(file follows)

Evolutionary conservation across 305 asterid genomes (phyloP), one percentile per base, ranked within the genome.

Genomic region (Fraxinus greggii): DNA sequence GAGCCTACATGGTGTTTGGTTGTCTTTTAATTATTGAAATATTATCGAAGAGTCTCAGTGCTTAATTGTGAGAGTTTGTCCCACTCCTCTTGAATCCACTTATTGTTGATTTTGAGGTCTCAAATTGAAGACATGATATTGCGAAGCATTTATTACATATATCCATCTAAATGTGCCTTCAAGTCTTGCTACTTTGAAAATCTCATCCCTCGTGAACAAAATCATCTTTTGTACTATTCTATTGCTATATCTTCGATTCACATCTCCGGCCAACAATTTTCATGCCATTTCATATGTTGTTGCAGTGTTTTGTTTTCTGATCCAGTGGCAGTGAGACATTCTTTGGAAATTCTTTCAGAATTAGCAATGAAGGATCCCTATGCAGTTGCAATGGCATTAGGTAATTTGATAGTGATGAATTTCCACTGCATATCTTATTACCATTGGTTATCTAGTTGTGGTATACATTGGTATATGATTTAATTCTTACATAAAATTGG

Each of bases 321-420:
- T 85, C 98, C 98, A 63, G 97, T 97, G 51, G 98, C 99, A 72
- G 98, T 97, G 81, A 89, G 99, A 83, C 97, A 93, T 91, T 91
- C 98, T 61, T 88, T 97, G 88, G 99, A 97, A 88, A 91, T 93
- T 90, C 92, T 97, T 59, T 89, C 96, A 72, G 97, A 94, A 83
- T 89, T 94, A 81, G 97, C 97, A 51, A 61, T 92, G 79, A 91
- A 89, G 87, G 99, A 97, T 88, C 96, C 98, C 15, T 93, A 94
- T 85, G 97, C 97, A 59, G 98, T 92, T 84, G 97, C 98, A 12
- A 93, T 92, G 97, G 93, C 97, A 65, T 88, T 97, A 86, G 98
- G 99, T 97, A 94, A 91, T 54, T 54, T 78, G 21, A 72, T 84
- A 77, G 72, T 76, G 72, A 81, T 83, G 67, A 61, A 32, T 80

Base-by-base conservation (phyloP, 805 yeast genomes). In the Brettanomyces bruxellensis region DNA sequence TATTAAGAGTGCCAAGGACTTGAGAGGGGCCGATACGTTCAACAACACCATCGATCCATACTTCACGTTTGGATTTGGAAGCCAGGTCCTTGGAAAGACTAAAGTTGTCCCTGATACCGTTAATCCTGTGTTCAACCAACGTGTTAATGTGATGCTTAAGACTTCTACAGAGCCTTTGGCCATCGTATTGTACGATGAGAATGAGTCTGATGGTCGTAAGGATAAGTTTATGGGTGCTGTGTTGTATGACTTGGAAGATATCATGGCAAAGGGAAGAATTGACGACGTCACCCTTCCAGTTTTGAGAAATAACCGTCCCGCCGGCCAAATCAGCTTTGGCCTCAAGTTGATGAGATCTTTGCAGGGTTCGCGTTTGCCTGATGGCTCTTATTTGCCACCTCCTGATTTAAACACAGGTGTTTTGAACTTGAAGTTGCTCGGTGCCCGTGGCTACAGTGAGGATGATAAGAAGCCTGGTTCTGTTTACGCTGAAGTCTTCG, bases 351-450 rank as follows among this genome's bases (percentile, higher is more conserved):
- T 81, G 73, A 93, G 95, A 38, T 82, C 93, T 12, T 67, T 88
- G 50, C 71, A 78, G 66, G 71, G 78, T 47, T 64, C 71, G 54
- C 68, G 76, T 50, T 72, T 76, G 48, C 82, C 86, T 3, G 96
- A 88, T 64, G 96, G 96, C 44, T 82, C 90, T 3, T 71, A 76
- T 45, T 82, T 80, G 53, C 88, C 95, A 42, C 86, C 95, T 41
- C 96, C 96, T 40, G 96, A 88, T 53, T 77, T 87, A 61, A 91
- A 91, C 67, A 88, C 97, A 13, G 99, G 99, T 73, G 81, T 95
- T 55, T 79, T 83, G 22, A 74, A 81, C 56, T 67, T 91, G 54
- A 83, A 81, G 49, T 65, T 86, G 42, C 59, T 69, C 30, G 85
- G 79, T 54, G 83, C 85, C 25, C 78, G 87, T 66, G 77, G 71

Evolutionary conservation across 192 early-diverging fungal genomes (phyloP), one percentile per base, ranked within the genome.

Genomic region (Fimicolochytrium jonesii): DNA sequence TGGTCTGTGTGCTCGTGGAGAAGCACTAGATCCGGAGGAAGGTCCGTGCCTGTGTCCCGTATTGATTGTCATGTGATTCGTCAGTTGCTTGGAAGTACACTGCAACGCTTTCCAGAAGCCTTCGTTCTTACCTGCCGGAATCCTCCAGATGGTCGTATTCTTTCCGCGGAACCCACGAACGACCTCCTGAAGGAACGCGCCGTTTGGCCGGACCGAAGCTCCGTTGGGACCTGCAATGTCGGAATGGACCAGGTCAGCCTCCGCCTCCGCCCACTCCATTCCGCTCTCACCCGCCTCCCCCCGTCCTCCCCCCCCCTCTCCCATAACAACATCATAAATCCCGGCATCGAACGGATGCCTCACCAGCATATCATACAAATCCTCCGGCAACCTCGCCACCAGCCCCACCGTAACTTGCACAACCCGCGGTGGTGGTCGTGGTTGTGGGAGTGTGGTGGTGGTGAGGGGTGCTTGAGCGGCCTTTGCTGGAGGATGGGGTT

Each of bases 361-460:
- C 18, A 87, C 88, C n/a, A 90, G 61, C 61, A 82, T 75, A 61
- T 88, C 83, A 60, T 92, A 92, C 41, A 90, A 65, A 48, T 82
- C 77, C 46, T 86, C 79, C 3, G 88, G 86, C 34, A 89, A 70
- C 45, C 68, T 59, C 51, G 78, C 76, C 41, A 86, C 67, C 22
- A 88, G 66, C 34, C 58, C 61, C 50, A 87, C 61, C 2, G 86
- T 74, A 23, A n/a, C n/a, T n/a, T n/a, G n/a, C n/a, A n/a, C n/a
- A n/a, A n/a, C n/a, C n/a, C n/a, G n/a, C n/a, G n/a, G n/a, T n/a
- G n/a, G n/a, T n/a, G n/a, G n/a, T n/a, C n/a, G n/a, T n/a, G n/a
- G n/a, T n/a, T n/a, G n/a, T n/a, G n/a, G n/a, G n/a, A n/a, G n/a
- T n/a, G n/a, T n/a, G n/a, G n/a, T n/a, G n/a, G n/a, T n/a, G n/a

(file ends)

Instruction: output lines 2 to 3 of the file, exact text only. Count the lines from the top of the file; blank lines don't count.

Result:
Genomic region (Fraxinus greggii): DNA sequence GAGCCTACATGGTGTTTGGTTGTCTTTTAATTATTGAAATATTATCGAAGAGTCTCAGTGCTTAATTGTGAGAGTTTGTCCCACTCCTCTTGAATCCACTTATTGTTGATTTTGAGGTCTCAAATTGAAGACATGATATTGCGAAGCATTTATTACATATATCCATCTAAATGTGCCTTCAAGTCTTGCTACTTTGAAAATCTCATCCCTCGTGAACAAAATCATCTTTTGTACTATTCTATTGCTATATCTTCGATTCACATCTCCGGCCAACAATTTTCATGCCATTTCATATGTTGTTGCAGTGTTTTGTTTTCTGATCCAGTGGCAGTGAGACATTCTTTGGAAATTCTTTCAGAATTAGCAATGAAGGATCCCTATGCAGTTGCAATGGCATTAGGTAATTTGATAGTGATGAATTTCCACTGCATATCTTATTACCATTGGTTATCTAGTTGTGGTATACATTGGTATATGATTTAATTCTTACATAAAATTGG

Each of bases 321-420: